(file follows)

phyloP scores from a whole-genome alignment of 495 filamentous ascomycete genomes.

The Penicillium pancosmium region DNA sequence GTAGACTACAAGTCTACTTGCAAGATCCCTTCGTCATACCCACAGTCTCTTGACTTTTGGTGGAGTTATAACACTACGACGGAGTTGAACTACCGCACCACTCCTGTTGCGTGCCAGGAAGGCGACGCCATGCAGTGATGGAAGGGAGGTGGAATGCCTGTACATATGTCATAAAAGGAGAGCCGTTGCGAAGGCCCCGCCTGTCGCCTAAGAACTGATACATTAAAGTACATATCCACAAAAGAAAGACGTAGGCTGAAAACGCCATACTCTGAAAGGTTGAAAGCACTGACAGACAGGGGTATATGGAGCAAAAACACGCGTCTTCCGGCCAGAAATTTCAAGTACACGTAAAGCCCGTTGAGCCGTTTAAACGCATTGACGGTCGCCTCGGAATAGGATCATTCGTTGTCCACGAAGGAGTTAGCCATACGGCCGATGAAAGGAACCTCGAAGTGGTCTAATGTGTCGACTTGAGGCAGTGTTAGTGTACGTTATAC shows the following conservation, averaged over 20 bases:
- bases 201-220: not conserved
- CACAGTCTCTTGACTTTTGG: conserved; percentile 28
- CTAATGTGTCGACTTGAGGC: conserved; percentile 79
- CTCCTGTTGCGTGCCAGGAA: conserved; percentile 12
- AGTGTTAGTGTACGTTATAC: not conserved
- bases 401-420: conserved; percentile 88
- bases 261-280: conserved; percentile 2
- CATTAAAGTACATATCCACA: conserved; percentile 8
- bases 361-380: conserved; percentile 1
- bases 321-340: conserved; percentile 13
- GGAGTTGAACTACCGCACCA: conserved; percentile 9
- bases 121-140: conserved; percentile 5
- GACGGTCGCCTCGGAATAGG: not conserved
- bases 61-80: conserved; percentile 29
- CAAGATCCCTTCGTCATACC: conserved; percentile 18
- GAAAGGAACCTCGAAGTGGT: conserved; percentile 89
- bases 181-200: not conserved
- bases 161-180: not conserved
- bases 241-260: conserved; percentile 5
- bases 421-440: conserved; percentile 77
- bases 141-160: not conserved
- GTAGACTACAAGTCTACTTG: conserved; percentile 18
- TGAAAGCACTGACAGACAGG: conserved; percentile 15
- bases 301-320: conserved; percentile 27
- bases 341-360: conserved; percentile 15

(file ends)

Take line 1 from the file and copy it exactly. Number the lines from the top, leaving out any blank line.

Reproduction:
phyloP scores from a whole-genome alignment of 495 filamentous ascomycete genomes.